Saturday, June 23, 2007

Permaculture: A Crude Awakening - peak oil

Last week, At the Movies on ABC, did a review of A Crude Awakening.

Included in the takes, was part of an interview with Dr Colin Campbell. Seeing this, especially with his accent, reminded me that I have some podcasts that include one presentation by Colin.

These were recorded at the Fuelling the Future Conference (link to podcasts) held at Kinsale, Co. Cork, Ireland on 18 & 19 June 2005.

There are a number of great podcasts from this conference, including from Richard Heinberg (peak oil author) and David Holmgren (co-originator of permaculture)

A Crude Awakening is on staggered release in Australia, so people are going to have to keep an eye on the papers/net and wait.

If they have got an interview with Colin Campbell, I expect it to be good, detailed coverage of the subject.


Technorati tags:

Saturday, June 16, 2007

Context: Green Roofs

Green Roofs for Healthy Australian Cities has a word press blog called Green Roofs. It’s a great source of posts and particularly photos.

A post from the start of May interested me. The Brisbane City Council (BCC) is looking at green roofs in the ‘Action Plan’ that is currently being drawn up by its Climate Change and Energy Taskforce.

For me, it’s an issue of context. Over most of the BCC’s area, green roofs would not be a good course of action.

Where are green roofs a good course of action? I think three factors need to be considered. These are:
1/ Rainfall
2/ Open space
3/ Insulation

Is local rainfall high enough that the addition high quality run off from a hard roof would not be missed?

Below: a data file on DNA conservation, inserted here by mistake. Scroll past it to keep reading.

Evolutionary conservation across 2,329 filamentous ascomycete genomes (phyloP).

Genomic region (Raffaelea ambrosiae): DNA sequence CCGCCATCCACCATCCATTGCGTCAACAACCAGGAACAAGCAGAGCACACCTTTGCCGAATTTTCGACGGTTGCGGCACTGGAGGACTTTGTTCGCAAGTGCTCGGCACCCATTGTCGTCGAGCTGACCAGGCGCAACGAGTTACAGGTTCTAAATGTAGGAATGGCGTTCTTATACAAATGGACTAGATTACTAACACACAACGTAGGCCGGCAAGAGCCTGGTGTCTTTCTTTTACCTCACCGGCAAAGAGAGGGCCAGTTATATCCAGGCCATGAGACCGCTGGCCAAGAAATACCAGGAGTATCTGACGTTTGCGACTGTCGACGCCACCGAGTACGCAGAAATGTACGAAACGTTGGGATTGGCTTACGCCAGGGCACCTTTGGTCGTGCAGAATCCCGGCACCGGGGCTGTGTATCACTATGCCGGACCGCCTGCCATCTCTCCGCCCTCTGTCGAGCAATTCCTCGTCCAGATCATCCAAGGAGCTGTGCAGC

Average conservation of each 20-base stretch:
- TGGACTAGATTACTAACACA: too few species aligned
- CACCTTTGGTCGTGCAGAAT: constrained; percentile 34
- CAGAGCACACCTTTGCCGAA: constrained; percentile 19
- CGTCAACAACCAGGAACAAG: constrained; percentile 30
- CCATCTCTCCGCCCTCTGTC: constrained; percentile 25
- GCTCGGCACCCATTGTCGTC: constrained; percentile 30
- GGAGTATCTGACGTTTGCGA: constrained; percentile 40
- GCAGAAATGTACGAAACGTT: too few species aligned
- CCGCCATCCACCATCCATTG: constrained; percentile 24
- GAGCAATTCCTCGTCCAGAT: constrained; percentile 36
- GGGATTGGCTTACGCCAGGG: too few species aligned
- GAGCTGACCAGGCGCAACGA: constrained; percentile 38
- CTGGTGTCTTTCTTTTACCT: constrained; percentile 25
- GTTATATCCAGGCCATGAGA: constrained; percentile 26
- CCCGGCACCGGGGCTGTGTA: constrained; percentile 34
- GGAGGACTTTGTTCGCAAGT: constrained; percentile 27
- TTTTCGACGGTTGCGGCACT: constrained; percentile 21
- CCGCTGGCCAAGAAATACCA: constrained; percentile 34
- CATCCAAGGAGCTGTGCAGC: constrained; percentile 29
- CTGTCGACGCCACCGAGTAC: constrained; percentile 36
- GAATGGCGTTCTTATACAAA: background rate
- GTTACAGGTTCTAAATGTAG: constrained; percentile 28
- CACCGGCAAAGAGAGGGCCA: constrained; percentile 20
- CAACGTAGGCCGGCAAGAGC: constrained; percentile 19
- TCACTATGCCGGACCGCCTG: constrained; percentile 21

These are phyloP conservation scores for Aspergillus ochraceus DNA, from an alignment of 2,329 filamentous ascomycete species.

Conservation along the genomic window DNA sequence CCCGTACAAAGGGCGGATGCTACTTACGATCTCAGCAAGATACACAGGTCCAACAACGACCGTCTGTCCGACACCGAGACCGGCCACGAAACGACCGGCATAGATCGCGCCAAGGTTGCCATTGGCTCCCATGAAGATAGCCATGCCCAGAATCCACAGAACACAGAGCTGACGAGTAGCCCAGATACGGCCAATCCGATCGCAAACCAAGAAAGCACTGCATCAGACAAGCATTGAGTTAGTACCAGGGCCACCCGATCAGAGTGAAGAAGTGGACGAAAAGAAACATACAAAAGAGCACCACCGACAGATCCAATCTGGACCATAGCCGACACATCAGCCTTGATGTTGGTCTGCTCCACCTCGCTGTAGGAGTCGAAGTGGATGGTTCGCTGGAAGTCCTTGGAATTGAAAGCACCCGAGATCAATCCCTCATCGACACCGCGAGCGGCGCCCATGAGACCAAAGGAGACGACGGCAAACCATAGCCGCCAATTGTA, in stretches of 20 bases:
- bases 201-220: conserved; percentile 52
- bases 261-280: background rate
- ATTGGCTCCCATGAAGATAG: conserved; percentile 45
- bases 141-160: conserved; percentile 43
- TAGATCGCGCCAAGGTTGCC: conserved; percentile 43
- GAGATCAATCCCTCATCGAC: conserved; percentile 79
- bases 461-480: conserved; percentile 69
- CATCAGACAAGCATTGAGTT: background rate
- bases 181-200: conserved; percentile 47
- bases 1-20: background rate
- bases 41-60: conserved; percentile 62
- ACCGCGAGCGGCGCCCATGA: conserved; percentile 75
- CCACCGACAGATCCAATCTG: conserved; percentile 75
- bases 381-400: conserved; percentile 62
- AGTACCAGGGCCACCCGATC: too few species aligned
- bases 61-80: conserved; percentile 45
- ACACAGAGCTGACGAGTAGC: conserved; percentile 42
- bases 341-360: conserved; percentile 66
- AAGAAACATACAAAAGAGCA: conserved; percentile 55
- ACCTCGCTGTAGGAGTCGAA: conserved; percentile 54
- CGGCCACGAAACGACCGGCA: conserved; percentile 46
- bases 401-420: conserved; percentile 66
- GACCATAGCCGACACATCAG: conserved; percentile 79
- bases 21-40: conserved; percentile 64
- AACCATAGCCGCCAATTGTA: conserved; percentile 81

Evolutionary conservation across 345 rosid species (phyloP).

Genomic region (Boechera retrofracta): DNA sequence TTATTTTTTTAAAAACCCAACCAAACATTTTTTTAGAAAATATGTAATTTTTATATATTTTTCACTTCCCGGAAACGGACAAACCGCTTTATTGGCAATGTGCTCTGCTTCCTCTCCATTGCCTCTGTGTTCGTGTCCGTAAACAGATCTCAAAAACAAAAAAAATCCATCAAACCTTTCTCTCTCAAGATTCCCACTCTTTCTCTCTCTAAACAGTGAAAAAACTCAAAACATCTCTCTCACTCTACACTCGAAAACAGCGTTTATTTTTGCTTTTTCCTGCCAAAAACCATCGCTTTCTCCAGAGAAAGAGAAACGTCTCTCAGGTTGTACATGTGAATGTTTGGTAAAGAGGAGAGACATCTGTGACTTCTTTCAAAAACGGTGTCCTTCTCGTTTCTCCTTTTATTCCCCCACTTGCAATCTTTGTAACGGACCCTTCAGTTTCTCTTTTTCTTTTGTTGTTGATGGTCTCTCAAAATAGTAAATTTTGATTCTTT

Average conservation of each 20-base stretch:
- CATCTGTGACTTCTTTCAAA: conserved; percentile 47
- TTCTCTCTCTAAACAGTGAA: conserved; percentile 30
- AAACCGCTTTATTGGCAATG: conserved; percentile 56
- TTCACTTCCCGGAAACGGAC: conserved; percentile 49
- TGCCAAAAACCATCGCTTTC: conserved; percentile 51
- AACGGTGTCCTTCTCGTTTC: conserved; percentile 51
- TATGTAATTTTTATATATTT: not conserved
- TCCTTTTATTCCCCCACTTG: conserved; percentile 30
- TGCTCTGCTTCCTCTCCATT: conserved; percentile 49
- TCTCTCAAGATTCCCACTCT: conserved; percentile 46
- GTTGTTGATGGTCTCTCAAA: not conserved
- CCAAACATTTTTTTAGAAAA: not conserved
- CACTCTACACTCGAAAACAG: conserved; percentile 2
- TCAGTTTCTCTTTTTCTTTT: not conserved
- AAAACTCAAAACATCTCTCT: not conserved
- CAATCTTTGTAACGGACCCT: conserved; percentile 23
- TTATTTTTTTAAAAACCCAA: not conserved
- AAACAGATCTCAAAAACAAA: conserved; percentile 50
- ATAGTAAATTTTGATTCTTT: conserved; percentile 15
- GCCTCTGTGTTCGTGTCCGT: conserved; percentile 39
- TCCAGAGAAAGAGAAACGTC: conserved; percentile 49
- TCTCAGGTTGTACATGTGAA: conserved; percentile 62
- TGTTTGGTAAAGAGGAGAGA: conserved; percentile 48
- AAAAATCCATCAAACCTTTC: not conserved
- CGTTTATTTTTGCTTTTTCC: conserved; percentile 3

Is the value of the additional usable open green space is greater value than the value of the addition high quality run off?

Is the value of the insulation provided by the green roof is greater value than the value of the addition high quality run off?

Background: Brisbane is a city currently in a water crisis, due to climate change and a lack of government planning (since an incoming state government cancelled a major dam in the late 1980s).

Over suburban Brisbane, the additional run off would be of great use for both as drinking and garden water.

Only in the inner city, would the value of a green roof as open green space and insulation combine to make is a good choice of action.


Technorati tags:

Tuesday, June 12, 2007

Fined for using home made fuel

The following story just hit Slashdot.

It’s titled ”NC Man Fined For Using Vegetable Oil As Fuel”.
"The News and Observer reports on an Charlotte, NC driver who has been fined $1000 for not paying a fuel tax when he fills his tank with vegetable oil. Perhaps the funniest quote is this one: '"With the high cost of fuel right now, the department does recognize that a lot of people are looking for relief," said Reggie Little, assistant director of the motor fuel taxes division. "We're not here to hurt the small guy, we're just trying to make sure that the playing field is level."' Sure, since the field is so plainly tilted against Arab oil interests.”

Now it may look funny from this side of the pond, but…

A few years ago, there was a situation here (au), where a government backbencher commented the ‘small’ farmers/hobbyist who brewed their own bio-fuels for their own use shouldn't/wouldn't be subject to fuel excise. The federal treasure rebuked the backbencher, saying the all fuel would remain subject to excise no matter who the producers & consumers are or how it was made.

Can't find the story on the net, darn pay walls!


Technorati tags: